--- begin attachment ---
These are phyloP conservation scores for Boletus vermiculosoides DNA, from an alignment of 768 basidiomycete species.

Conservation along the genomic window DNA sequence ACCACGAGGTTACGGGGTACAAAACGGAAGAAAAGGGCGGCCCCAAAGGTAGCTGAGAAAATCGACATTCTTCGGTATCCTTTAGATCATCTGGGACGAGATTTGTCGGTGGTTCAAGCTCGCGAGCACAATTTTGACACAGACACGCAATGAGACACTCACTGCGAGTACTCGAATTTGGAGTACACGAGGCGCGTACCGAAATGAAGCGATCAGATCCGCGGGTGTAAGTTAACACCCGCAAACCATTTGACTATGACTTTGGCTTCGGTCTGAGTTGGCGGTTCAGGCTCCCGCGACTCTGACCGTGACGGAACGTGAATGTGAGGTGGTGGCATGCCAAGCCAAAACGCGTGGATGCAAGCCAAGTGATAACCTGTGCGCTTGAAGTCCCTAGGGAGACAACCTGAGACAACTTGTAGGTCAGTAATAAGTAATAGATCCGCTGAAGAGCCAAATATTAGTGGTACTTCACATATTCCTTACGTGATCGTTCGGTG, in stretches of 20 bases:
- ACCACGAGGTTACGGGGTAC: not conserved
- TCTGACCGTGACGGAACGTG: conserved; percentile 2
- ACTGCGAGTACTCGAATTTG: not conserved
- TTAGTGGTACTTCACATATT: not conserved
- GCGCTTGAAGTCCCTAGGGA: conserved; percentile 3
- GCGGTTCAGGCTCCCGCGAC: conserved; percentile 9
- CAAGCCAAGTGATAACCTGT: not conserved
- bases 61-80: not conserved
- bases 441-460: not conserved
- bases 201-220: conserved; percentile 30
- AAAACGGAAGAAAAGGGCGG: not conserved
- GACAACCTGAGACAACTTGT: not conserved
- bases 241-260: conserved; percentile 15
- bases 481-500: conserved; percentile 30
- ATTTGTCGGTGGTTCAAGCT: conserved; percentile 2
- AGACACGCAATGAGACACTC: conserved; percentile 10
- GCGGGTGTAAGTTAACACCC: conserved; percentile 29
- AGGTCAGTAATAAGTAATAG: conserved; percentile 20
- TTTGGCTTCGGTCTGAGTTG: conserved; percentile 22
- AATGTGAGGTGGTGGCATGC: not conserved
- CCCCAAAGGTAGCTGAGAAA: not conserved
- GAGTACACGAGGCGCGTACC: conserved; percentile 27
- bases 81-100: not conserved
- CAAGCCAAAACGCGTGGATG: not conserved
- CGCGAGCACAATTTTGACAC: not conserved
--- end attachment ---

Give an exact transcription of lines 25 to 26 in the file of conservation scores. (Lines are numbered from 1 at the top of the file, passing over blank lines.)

- bases 81-100: not conserved
- CAAGCCAAAACGCGTGGATG: not conserved